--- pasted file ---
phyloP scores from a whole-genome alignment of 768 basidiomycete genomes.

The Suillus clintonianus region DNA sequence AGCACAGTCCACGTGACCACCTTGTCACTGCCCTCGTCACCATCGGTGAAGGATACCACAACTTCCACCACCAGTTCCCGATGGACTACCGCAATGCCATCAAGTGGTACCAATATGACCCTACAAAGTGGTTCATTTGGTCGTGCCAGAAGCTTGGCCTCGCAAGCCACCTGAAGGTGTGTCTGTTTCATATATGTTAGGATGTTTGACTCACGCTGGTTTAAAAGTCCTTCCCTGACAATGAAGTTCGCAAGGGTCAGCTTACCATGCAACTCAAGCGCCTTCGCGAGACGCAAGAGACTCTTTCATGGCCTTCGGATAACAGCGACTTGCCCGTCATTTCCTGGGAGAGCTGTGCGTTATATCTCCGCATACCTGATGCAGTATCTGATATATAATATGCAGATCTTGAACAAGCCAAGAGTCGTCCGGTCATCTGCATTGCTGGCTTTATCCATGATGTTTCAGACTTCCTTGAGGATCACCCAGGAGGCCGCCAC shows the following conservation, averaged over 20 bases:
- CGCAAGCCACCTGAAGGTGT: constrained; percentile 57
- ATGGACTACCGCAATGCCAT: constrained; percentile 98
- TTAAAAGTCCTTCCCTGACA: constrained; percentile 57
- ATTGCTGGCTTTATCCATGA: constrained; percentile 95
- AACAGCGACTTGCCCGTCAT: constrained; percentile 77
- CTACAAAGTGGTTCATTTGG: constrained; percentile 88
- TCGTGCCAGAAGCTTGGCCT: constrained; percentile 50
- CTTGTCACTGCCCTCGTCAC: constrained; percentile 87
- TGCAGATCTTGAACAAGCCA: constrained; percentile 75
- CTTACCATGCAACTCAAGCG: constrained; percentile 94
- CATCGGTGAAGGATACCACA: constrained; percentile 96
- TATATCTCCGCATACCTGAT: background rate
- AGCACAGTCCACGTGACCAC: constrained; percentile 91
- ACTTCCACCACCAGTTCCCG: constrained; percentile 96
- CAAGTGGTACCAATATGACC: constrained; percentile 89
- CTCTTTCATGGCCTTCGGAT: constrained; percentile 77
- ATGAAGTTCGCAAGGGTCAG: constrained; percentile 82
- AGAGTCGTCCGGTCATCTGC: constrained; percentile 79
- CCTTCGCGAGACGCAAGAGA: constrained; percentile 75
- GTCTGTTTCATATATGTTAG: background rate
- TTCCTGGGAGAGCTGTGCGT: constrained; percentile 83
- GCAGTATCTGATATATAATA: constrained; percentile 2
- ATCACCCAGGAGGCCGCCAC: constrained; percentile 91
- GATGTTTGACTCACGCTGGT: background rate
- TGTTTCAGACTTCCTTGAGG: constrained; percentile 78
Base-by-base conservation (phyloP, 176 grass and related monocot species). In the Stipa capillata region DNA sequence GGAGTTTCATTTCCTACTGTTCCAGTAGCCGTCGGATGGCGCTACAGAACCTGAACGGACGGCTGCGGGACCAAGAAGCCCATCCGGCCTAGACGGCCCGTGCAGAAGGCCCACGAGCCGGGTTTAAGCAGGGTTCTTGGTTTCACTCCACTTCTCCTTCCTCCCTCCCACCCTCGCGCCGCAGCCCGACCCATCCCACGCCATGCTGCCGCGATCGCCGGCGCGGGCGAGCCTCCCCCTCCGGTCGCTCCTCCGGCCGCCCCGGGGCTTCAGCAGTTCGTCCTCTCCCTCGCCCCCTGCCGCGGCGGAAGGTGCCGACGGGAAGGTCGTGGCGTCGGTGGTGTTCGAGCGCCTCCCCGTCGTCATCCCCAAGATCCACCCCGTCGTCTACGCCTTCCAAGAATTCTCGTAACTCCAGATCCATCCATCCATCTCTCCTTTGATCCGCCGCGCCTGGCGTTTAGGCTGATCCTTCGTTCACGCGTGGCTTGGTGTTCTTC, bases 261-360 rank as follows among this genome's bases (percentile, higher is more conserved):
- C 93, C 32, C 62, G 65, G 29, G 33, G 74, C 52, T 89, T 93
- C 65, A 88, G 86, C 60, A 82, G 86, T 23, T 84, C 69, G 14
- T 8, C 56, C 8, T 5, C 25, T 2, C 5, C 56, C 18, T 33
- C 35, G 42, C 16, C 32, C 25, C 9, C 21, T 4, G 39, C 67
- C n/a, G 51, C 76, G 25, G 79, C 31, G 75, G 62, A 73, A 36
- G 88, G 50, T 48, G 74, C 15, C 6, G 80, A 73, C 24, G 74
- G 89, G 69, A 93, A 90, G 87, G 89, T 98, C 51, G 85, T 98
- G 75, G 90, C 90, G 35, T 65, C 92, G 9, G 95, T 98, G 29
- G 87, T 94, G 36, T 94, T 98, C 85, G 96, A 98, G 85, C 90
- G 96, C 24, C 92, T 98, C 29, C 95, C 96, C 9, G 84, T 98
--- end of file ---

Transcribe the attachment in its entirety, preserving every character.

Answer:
phyloP scores from a whole-genome alignment of 768 basidiomycete genomes.

The Suillus clintonianus region DNA sequence AGCACAGTCCACGTGACCACCTTGTCACTGCCCTCGTCACCATCGGTGAAGGATACCACAACTTCCACCACCAGTTCCCGATGGACTACCGCAATGCCATCAAGTGGTACCAATATGACCCTACAAAGTGGTTCATTTGGTCGTGCCAGAAGCTTGGCCTCGCAAGCCACCTGAAGGTGTGTCTGTTTCATATATGTTAGGATGTTTGACTCACGCTGGTTTAAAAGTCCTTCCCTGACAATGAAGTTCGCAAGGGTCAGCTTACCATGCAACTCAAGCGCCTTCGCGAGACGCAAGAGACTCTTTCATGGCCTTCGGATAACAGCGACTTGCCCGTCATTTCCTGGGAGAGCTGTGCGTTATATCTCCGCATACCTGATGCAGTATCTGATATATAATATGCAGATCTTGAACAAGCCAAGAGTCGTCCGGTCATCTGCATTGCTGGCTTTATCCATGATGTTTCAGACTTCCTTGAGGATCACCCAGGAGGCCGCCAC shows the following conservation, averaged over 20 bases:
- CGCAAGCCACCTGAAGGTGT: constrained; percentile 57
- ATGGACTACCGCAATGCCAT: constrained; percentile 98
- TTAAAAGTCCTTCCCTGACA: constrained; percentile 57
- ATTGCTGGCTTTATCCATGA: constrained; percentile 95
- AACAGCGACTTGCCCGTCAT: constrained; percentile 77
- CTACAAAGTGGTTCATTTGG: constrained; percentile 88
- TCGTGCCAGAAGCTTGGCCT: constrained; percentile 50
- CTTGTCACTGCCCTCGTCAC: constrained; percentile 87
- TGCAGATCTTGAACAAGCCA: constrained; percentile 75
- CTTACCATGCAACTCAAGCG: constrained; percentile 94
- CATCGGTGAAGGATACCACA: constrained; percentile 96
- TATATCTCCGCATACCTGAT: background rate
- AGCACAGTCCACGTGACCAC: constrained; percentile 91
- ACTTCCACCACCAGTTCCCG: constrained; percentile 96
- CAAGTGGTACCAATATGACC: constrained; percentile 89
- CTCTTTCATGGCCTTCGGAT: constrained; percentile 77
- ATGAAGTTCGCAAGGGTCAG: constrained; percentile 82
- AGAGTCGTCCGGTCATCTGC: constrained; percentile 79
- CCTTCGCGAGACGCAAGAGA: constrained; percentile 75
- GTCTGTTTCATATATGTTAG: background rate
- TTCCTGGGAGAGCTGTGCGT: constrained; percentile 83
- GCAGTATCTGATATATAATA: constrained; percentile 2
- ATCACCCAGGAGGCCGCCAC: constrained; percentile 91
- GATGTTTGACTCACGCTGGT: background rate
- TGTTTCAGACTTCCTTGAGG: constrained; percentile 78
Base-by-base conservation (phyloP, 176 grass and related monocot species). In the Stipa capillata region DNA sequence GGAGTTTCATTTCCTACTGTTCCAGTAGCCGTCGGATGGCGCTACAGAACCTGAACGGACGGCTGCGGGACCAAGAAGCCCATCCGGCCTAGACGGCCCGTGCAGAAGGCCCACGAGCCGGGTTTAAGCAGGGTTCTTGGTTTCACTCCACTTCTCCTTCCTCCCTCCCACCCTCGCGCCGCAGCCCGACCCATCCCACGCCATGCTGCCGCGATCGCCGGCGCGGGCGAGCCTCCCCCTCCGGTCGCTCCTCCGGCCGCCCCGGGGCTTCAGCAGTTCGTCCTCTCCCTCGCCCCCTGCCGCGGCGGAAGGTGCCGACGGGAAGGTCGTGGCGTCGGTGGTGTTCGAGCGCCTCCCCGTCGTCATCCCCAAGATCCACCCCGTCGTCTACGCCTTCCAAGAATTCTCGTAACTCCAGATCCATCCATCCATCTCTCCTTTGATCCGCCGCGCCTGGCGTTTAGGCTGATCCTTCGTTCACGCGTGGCTTGGTGTTCTTC, bases 261-360 rank as follows among this genome's bases (percentile, higher is more conserved):
- C 93, C 32, C 62, G 65, G 29, G 33, G 74, C 52, T 89, T 93
- C 65, A 88, G 86, C 60, A 82, G 86, T 23, T 84, C 69, G 14
- T 8, C 56, C 8, T 5, C 25, T 2, C 5, C 56, C 18, T 33
- C 35, G 42, C 16, C 32, C 25, C 9, C 21, T 4, G 39, C 67
- C n/a, G 51, C 76, G 25, G 79, C 31, G 75, G 62, A 73, A 36
- G 88, G 50, T 48, G 74, C 15, C 6, G 80, A 73, C 24, G 74
- G 89, G 69, A 93, A 90, G 87, G 89, T 98, C 51, G 85, T 98
- G 75, G 90, C 90, G 35, T 65, C 92, G 9, G 95, T 98, G 29
- G 87, T 94, G 36, T 94, T 98, C 85, G 96, A 98, G 85, C 90
- G 96, C 24, C 92, T 98, C 29, C 95, C 96, C 9, G 84, T 98